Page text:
Coyote Black (not his real name) wants to die. And why not? His life has been a failure on every level. He’s hitting middle age, lives with his Alzheimer’s-addled mother, has achieved exactly nothing in his chosen career, and can count on one finger the number of romantic relationships he’s had. In an act of uncharacteristic sociability, he decides to commit group suicide with four equally pseudonymous people he met online: Twisted Rainbow, an insecure teenage girl with an emotionally abusive stepfather; The Eliminator, an ex-soldier whose short, brutal stint in Iraq left him a psychological wreck; Niobe, a young African-American woman who in rapid succession lost her job, her mother, her boyfriend, and her baby daughter; and Mr. Y, a college-aged Japanese-American pop-culture geek whose wealthy Type-A parents can provide him with anything he wants except a sense of love and belonging.
But when this quintet meets up to do the deed, Coyote Black suddenly has a better idea: Since the doomed have nothing left to fear or lose, why not postpone their suicide one month and in that time do whatever the hell they want—such as deliver a righteous smackdown to Twisted Rainbow’s asshole stepdad, or blow up an abandoned chemical plant (because despite his traumatic experiences in Iraq, The Eliminator harbors an unhealthy obsession with blowing stuff up). As a bonus, this extra month will give Coyote Black plenty of time to “unexist” himself properly: that is, to say his various goodbyes, sell off his possessions, and destroy evidence of his hateful, pointless life.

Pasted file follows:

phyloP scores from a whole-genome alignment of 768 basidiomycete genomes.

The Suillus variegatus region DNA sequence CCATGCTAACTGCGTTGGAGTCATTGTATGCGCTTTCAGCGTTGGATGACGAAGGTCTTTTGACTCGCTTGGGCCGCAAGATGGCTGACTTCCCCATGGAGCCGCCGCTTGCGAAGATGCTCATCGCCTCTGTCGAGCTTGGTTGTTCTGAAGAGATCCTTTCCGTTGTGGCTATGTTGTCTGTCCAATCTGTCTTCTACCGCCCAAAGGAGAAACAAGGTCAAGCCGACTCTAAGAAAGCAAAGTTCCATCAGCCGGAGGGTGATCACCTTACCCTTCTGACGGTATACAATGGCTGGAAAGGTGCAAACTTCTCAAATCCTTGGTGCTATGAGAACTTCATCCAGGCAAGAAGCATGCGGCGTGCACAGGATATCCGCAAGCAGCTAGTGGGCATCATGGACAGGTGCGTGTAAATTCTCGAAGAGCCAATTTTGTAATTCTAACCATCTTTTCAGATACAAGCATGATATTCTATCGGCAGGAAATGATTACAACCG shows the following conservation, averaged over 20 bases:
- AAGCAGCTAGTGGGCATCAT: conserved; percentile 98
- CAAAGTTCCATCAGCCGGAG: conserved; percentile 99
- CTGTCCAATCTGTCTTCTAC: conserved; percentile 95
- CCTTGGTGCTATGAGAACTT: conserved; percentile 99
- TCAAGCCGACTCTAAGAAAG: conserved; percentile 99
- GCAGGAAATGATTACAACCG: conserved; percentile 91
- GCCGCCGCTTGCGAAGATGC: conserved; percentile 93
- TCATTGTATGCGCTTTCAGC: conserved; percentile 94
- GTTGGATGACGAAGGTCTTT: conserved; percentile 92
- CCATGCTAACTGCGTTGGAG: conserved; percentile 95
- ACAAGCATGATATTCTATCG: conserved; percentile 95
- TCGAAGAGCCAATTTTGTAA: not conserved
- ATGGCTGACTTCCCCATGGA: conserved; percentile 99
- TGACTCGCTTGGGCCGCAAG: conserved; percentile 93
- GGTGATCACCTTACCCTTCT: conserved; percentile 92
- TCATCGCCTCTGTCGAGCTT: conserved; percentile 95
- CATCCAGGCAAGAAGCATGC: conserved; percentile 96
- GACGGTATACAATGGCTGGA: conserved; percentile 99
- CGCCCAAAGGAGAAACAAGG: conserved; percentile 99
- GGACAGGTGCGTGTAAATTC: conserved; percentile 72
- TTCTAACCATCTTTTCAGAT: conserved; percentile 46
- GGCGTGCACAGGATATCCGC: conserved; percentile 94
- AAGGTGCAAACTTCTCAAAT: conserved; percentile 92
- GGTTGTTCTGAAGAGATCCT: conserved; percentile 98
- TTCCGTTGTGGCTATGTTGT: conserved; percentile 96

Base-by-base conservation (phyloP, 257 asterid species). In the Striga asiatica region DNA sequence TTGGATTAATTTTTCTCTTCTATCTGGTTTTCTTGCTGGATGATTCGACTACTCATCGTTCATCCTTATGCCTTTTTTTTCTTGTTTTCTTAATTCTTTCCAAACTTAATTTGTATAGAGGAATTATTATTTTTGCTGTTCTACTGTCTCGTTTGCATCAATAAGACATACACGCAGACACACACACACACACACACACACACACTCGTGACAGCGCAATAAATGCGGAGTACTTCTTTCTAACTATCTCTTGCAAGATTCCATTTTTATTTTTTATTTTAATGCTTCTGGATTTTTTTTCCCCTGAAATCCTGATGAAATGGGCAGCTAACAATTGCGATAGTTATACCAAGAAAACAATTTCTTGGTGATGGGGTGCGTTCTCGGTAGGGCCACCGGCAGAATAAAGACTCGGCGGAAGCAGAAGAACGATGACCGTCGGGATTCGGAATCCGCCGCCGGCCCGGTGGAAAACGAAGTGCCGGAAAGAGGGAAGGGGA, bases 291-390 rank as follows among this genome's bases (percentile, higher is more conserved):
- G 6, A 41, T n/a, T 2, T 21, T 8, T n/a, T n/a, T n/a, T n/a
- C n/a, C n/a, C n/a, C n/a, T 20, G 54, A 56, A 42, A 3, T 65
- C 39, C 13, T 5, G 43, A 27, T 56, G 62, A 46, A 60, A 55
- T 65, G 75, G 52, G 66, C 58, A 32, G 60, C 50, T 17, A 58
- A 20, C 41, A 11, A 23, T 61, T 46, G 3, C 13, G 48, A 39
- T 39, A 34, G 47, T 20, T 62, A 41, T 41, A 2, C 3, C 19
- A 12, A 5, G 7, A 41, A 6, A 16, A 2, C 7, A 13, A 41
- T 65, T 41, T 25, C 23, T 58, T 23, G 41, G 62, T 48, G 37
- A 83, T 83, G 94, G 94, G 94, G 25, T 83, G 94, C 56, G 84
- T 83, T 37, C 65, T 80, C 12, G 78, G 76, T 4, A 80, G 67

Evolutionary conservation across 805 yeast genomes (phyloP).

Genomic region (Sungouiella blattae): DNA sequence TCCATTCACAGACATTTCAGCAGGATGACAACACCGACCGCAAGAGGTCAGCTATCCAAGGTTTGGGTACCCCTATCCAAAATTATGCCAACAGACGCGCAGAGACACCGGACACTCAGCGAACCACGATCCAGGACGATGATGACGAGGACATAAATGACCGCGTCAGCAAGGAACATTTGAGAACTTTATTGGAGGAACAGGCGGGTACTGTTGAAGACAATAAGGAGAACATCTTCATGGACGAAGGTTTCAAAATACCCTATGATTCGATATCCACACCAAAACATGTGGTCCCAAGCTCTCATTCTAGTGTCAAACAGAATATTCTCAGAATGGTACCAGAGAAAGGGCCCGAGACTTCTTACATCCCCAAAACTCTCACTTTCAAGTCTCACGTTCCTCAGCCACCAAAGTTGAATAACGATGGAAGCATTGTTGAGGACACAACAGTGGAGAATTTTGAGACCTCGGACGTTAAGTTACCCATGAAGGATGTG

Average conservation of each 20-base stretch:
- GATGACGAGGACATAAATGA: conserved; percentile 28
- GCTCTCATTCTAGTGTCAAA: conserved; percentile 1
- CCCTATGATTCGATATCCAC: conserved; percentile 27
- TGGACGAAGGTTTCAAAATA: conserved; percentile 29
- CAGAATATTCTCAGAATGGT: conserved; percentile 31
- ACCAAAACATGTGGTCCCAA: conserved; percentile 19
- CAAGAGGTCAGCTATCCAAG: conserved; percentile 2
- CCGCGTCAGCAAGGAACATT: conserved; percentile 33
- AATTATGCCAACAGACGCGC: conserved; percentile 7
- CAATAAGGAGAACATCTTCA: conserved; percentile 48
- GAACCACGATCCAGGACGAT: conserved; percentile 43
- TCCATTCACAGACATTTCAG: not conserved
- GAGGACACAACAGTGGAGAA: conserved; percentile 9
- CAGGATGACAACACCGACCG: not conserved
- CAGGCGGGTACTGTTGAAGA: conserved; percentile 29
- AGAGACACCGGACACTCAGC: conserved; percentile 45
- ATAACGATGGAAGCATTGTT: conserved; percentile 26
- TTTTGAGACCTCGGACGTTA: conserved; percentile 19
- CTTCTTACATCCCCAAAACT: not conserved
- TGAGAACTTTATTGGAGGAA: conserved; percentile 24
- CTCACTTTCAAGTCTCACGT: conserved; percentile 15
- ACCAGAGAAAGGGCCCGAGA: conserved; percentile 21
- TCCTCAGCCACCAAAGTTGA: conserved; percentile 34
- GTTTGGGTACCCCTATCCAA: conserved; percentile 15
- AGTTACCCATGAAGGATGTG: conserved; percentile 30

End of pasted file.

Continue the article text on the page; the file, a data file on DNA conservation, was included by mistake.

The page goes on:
Alas, he is, as said, a failure at everything—so is it any wonder that nothing quite goes as planned?